An entertaining novel that does not neglect the vitality of its story while probing society’s assumptions.

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AN UNKINDNESS OF GHOSTS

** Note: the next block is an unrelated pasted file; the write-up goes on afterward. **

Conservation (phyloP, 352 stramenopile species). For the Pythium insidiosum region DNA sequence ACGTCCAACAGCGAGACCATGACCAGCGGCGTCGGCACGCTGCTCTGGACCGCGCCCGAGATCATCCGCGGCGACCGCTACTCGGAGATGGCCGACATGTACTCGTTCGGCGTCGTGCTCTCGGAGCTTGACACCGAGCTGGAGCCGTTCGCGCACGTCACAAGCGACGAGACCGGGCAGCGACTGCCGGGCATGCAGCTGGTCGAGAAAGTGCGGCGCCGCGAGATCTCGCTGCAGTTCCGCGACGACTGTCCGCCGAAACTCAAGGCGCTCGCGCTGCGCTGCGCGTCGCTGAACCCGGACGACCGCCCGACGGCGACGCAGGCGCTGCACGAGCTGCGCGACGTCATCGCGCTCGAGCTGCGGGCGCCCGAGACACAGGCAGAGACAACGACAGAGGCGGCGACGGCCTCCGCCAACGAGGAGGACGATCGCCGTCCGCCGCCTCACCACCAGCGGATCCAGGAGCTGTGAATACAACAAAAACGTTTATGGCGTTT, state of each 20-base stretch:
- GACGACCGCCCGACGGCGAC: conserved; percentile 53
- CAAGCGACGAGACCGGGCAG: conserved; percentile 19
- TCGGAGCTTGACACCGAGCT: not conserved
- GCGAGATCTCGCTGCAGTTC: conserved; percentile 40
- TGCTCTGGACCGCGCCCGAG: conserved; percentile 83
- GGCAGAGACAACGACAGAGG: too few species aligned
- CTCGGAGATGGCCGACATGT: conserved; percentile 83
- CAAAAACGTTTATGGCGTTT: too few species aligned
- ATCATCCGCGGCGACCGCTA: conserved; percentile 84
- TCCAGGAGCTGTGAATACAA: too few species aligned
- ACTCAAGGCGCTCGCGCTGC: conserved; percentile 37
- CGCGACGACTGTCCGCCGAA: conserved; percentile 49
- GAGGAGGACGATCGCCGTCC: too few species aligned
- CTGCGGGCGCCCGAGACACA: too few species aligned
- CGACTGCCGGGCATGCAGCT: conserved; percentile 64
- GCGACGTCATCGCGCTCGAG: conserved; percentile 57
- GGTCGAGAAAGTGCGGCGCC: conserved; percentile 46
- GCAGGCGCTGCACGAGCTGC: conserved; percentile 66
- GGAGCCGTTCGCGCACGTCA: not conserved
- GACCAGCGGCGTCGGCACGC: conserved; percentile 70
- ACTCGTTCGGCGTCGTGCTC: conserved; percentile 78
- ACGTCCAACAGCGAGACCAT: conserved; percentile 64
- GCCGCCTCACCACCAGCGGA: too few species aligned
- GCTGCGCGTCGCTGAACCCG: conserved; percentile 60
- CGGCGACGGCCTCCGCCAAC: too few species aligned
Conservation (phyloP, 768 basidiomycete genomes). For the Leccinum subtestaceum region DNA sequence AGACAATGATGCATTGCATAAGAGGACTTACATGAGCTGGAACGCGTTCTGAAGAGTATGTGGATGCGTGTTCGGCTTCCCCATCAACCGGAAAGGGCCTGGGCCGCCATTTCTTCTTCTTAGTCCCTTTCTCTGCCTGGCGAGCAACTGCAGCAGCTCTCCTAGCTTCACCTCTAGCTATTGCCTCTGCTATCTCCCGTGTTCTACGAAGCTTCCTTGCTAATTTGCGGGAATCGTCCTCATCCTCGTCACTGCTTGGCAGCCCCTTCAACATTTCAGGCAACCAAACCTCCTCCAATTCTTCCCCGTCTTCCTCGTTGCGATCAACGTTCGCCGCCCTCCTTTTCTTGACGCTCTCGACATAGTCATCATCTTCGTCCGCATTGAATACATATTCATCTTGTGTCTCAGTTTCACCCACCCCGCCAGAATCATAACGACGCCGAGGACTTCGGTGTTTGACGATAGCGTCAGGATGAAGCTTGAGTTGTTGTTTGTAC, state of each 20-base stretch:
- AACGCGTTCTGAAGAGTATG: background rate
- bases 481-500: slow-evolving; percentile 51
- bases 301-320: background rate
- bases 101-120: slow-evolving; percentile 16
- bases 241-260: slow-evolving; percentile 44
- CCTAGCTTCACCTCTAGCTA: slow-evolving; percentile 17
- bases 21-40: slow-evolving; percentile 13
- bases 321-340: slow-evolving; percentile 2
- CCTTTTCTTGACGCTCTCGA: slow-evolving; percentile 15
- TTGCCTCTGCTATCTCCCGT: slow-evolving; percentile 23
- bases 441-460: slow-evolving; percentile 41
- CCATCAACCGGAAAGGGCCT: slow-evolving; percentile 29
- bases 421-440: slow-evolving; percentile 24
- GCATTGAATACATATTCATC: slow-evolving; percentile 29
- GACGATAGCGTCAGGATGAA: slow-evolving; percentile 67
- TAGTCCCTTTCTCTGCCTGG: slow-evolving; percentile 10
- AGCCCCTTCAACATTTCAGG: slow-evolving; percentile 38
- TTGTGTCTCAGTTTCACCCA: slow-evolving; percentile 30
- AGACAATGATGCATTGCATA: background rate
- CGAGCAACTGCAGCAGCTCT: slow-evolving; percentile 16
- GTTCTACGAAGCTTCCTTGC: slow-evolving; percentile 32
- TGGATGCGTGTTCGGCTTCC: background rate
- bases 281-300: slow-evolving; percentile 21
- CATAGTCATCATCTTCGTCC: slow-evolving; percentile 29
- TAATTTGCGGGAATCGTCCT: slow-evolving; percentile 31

The HSS Matilda is a massive spaceship that has carried a small contingent of humanity for many years away from a destroyed Earth and toward a hazy vision of a promised land. Over generations, the ship’s decks have become harshly segregated by race and prosperity, and the corrupt leadership of the upper decks has imposed increasingly cruel rules, restrictions, and forced labor on the darker-skinned residents of the lower decks. Aster is an angry and strange young woman of the lower decks who struggles with deeply rooted anger and sadness but also provides medical care to her shipmates with great skill and compassion. When the ship’s sovereign falls ill and Aster’s friend and mentor, the Surgeon General Theo Smith—a member of the leadership class—asks for her help with his treatment, Aster finds herself thrown into the investigation of a personal mystery that is deeply entwined with the fate of the ship. A seemingly inexplicable link between the sovereign’s illness and her mother’s suicide 25 years earlier sends Aster on a dangerous search for answers that threatens to upend her understanding of herself, fuel an uprising, and open up the never imagined possibility of escape. Solomon’s characters are solid and easily likable, even when their more abrasive qualities and lack of self-reflection add exasperating misunderstandings to the plot. The HSS Matilda is a well-crafted world, and while the tyrannical regime of its leadership feels like a familiar dystopic trope, the diversity of the people who inhabit it—their various sexual and gender identities, physical abilities, and psychological burdens—is refreshingly visible and vital even as they face brutal discrimination for their differences.